Important Specs Overview
Speaker type: passive, 2 way, back ported
Continuous power handling: 30 W (per unit)*
Peak power handling: 100 W
Impedance: 8 ohms
Sensitivity: 89 dB/W/m
Frequency response range: 41 – 22k Hz
Driver size: 6.5 in
Unit weight: 11 lbs
Cabinet dimensions: 8 x 11 x 13.5 in (width x depth x height)
Warranty: 2 years
*When nominal/RMS power isn’t specified by manufacturer, we use an approximation of ~30% of the specified peak/dynamic power for comparison purposes.
Review And Discussion
Cambridge’s SX-60 is the larger of two entry level bookshelf speakers currently in their line up. The larger SX-60 is also advertised as a “standmount” speaker, meaning it’s primarily intended to rest on an elevated speaker stand, but this seems like an arbitrary distinction since pretty much any bookshelf speaker can be placed on a stand, or these could just as easily rest in a bookshelf. Anyhow…
The power specs are on the modest side – these are pretty clearly intended to be standalone satellite speakers for close to mid range listening, or perhaps be surround speakers. A 30 W 8 ohm speaker is unlikely going to get loud enough to be the keystone of a full sized home theater system. Cambridge does make a more powerful floorstanding SX speaker (review forthcoming) that is presumably intended to be the main pair of satellites in such a setting.
But keep in mind that louder and more powerful speakers aren’t necessarily always better. You only need as much power as volume you actually need, and close/mid-range speakers generally sound best at lower volumes. The tweeter and driver are made out of a silk and paper blend respectively. Paper/cloth drivers have the propensity to sound particularly great at close range and lower volume, but are more prone to damage and wear and tear than polymer or metallic drivers are. The warranty of two years is also pretty minimal for speakers of this quality and price tier – 5 years is a much more common standard you’ll see amongst competitors.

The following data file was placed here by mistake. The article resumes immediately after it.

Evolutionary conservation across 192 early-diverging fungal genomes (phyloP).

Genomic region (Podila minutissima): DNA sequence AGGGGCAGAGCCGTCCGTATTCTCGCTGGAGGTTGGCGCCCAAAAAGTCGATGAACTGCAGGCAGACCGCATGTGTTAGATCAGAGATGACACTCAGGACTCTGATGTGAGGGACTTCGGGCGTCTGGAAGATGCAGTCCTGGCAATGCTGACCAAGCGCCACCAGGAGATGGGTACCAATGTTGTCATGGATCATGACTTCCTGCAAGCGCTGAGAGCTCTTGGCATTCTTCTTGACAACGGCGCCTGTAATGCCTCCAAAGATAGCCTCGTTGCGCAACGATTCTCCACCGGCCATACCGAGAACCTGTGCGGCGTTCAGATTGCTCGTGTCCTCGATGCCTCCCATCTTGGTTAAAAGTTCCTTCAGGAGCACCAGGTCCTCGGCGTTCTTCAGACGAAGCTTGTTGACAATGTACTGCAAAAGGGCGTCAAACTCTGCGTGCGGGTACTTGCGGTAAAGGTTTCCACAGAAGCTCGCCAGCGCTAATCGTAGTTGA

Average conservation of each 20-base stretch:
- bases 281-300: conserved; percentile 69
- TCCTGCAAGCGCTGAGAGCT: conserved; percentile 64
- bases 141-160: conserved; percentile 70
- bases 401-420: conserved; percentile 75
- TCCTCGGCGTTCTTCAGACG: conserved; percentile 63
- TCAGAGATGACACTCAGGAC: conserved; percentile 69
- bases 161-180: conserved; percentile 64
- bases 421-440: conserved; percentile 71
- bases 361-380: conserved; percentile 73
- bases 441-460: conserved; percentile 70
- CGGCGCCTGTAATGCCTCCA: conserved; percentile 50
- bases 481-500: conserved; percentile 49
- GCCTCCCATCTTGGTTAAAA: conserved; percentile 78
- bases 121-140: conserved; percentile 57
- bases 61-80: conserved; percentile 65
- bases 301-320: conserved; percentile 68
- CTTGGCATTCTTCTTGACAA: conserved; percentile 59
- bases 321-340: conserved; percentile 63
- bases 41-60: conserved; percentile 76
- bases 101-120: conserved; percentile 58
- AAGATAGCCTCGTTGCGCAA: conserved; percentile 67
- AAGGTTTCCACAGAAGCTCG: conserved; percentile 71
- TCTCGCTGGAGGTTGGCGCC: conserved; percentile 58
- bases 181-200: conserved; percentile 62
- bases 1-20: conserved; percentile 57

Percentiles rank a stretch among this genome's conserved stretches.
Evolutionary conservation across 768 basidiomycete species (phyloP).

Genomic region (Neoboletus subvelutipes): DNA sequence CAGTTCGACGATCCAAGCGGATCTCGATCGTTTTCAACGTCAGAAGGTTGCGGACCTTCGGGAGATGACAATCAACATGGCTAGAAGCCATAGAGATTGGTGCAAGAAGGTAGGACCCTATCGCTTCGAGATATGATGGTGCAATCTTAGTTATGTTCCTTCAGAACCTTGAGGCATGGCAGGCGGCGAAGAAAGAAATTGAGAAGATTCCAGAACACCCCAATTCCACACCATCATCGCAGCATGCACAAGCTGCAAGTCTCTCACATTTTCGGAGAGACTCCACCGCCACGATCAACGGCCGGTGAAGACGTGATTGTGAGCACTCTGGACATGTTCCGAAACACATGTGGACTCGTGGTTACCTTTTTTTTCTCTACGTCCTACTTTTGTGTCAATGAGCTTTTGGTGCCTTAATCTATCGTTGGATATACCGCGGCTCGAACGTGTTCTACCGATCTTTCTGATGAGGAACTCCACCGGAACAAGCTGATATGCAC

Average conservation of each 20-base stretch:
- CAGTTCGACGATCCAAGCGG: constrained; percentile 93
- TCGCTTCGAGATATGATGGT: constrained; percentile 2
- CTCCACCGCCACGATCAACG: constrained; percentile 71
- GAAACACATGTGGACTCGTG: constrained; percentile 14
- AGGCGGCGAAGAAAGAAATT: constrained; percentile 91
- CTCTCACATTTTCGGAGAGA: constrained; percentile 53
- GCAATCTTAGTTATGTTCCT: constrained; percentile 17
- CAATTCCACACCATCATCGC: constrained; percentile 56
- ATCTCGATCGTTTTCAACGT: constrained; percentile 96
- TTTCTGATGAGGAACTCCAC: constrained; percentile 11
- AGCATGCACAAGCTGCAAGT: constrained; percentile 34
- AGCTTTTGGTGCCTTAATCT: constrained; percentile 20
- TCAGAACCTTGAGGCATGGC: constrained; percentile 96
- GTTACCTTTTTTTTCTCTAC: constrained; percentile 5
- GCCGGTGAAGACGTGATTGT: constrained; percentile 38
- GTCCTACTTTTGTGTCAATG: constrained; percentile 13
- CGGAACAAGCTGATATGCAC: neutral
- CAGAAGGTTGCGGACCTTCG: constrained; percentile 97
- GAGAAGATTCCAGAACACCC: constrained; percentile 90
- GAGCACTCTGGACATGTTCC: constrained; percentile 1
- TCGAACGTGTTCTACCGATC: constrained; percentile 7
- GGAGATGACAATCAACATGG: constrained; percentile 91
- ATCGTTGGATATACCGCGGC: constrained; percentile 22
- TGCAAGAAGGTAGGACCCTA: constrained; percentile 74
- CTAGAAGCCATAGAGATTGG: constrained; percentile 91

The SX60 uses a pretty standard MDF cabinet that either has a black or walnut mock grain wood finish. Wood colored speakers have a tendency to look tacky, but the sheen vinyl cones and black gaskets actually look quite good in this case, and the walnut colored version has a nice classic look – kind of plain and minimalist, but tasteful for sure.
The quoted response range is quite good for a two way bookshelf speaker. Cambridge doesn’t specify a variance on the range though, so it’s fair to assume there will be some drop off above 41 Hz. Two way bookshelf speakers are generally designed to work in tandem with a subwoofer, and Cambridge makes a few of those too (reviews forthcoming), but the SX60’s bass might be sufficient at close/mid range, which is not so often the case with speakers of this design.
Our Overall Take, As Compared To The Competition
The SX60 is over five years old now, and while it may have been truly competitive back then, many speakers that are either cheaper or more powerful have since been released. We’re surprised this hasn’t become discounted from the MSRP, which usually happens with older speakers, and there’s a decent chance that will happen sooner than later, but until then we’d say these are too expensive and better choices are currently available. See the links below for alternative recommendations.